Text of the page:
United States Department of the Air Force, Luke Air Force Base, Phoenix, Arizona (Agency) and American Federation of Government Employees, Local 1547 (Union)
[ v62 p214 ]
62 FLRA No. 47
DEPARTMENT OF THE AIR FORCE
LUKE AIR FORCE BASE
OF GOVERNMENT EMPLOYEES
October 31, 2007
Before the Authority: Dale Cabaniss, Chairman, and
Wayne C. Beyer and Carol Waller Pope, Members [n*]
I. Statement of the Case
This matter is before the Authority on exceptions to an award of Arbitrator George Schatzki filed by the Agency under § 7122(a) of the Federal Service Labor-Management Relations Statute (the Statute) and 5 C.F.R. Part 2425. The Union did not file an opposition to the Agency's exceptions.
This case concerns the meaning and application of a Memorandum of Understanding (MOU) regarding the consideration of bargaining unit candidates for position vacancies, prior to the consideration of outside candidates. For the reasons that follow, the award is modified to include only bargaining unit positions and to provide for the equal division of costs. In all other respects the exceptions are denied.
II. Background and Arbitrator's Award
The parties' MOU provides for the consideration of bargaining unit candidates for position vacancies prior to the consideration of outside candidates. According to the Arbitrator, the particular complaints in this case focus on decisions to select outside candidates when there were several qualified bargaining unit candidates for the vacant positions.
The parties' MOU provides in pertinent part:
The Employer will utilize, to the fullest extent possible, the skill and talents of its bargaining unit employees. Absent higher mandatory placement priorities, qualified bargaining unit candidates must be given thorough consideration before referral of external candidates. . . . After considering the referred bargaining unit candidates, selecting officials may request an expanded list of candidates for consideration, written reasons for these requests will be provided to the Civilian Personnel Office (CPO) at the time the request is submitted. . . .
Award at 1. At the arbitration hearing, a personnelist testified that the lists of external candidates were prepared prior to selecting officials requesting the lists, but that the lists were not shared with the selecting officials until a request was made. The same personnelist also testified that "usually, perhaps almost always," selecting officials did not explain in writing their reasons for seeking the additional names. Id.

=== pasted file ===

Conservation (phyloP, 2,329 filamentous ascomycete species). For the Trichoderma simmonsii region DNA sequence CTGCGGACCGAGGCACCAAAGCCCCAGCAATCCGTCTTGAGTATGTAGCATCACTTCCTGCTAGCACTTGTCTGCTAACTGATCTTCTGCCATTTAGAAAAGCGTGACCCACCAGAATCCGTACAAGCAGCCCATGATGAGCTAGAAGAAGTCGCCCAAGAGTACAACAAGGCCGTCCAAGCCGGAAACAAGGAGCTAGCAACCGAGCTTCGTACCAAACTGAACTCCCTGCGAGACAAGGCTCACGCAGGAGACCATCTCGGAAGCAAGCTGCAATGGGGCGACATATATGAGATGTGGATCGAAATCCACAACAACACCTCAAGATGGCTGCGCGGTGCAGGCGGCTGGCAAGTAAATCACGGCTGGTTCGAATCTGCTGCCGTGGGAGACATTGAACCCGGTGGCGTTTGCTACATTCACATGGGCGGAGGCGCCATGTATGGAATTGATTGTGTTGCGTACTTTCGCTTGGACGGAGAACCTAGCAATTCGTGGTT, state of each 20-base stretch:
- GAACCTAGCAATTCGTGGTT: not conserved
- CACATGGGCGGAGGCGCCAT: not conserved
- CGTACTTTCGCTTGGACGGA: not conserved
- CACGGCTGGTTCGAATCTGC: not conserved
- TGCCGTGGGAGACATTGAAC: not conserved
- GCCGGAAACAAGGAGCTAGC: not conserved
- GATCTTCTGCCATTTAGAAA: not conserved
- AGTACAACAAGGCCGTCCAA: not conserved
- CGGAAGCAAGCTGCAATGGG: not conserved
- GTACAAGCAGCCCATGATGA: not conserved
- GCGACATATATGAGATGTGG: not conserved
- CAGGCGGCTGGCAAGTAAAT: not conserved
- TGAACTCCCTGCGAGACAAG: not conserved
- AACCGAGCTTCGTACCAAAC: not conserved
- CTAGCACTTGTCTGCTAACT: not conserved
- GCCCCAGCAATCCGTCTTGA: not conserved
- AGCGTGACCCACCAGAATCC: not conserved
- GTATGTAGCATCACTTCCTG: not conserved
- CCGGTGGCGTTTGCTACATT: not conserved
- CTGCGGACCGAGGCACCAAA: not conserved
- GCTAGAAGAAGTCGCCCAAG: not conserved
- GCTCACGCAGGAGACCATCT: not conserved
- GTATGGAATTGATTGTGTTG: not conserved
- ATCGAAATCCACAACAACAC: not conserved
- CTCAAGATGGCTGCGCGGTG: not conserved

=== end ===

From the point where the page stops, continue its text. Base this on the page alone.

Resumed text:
The Arbitrator agreed with the Agency that the MOU only guarantees bargaining unit employees consideration for a position; it does not guarantee selection. The Arbitrator also found that the MOU does not prohibit the personnel staff from preparing a list of external candidates prior to a request from the selecting official; the MOU only provides that the list of external candidates is not to be shared with the selecting official until bargaining unit candidates have been considered and the selecting official then makes a request for a list of outside candidates from the personnel office. The Arbitrator then found that the Agency had failed to comply with the MOU requirement that selecting officials provide in writing the reasons for seeking additional candidates to consider for a position vacancy.
The Arbitrator's award provided first that all selecting officials must give written reasons to the CPO when they request an expanded list of candidates. Second, the Arbitrator ordered the Agency to give the Union copies of all future written reasons offered by selecting officials to justify their requests for an expanded list of candidates. Third, the Arbitrator ordered the Agency to pay all the costs for the arbitration and reimburse the Union for the reasonable expenses and time it incurred in pursuing the relevant grievances to arbitration.
III. Agency's Exceptions
According to the Agency, Article XXVII, Section B of the parties' agreement provides that arbitrators cannot [ v62 p215 ] change, modify, or add to the agreement. The Agency asserts that the MOU qualifies as a supplement to the collective bargaining agreement, governed by the provision above. Accordingly, the Agency maintains that an arbitrator may not change, modify, or add to the MOU.
The Agency contends that the Arbitrator exceeded his authority by adding to the agreement and requiring the Agency to provide the Union copies of all written requests to expand the referral lists to outside candidates. The Agency argues that neither the collective bargaining agreement nor the MOU provides for the Union to receive copies of the justifications for selecting officials to receive the lists of outside candidates. Therefore, the Agency contends that by requiring the Agency to provide the Union with copies of the selecting officials' requests for the expanded list of outside qualified applicants for vacant positions, the award impermissibly adds to the provisions of the MOU.
The Agency next argues that the award's requirement that "`all selecting officials'" provide written reasons for requesting a list of outside qualified candidates for position vacancies, which are to be provided to the Union, exceeds the Arbitrator's authority because it extends to situations where employees not in the bargaining unit would be covered. Exceptions at 6 (quoting award at 3). The Agency asserts that the award's requirement would apply to the filling of all position vacancies, including supervisory and managerial positions that are excluded from the bargaining unit. Because the award would apply to non-bargaining unit positions, the Agency contends that the award exceeds the Arbitrator's authority.
The Agency further contends that the award fails to draw its essence from the parties' agreement regarding the payment of arbitration fees and expenses. In particular, the Agency asserts that the parties' agreement provides that arbitration expenses are to be shared equally. In that regard, Article XXVII, Section D of the parties' agreement provides: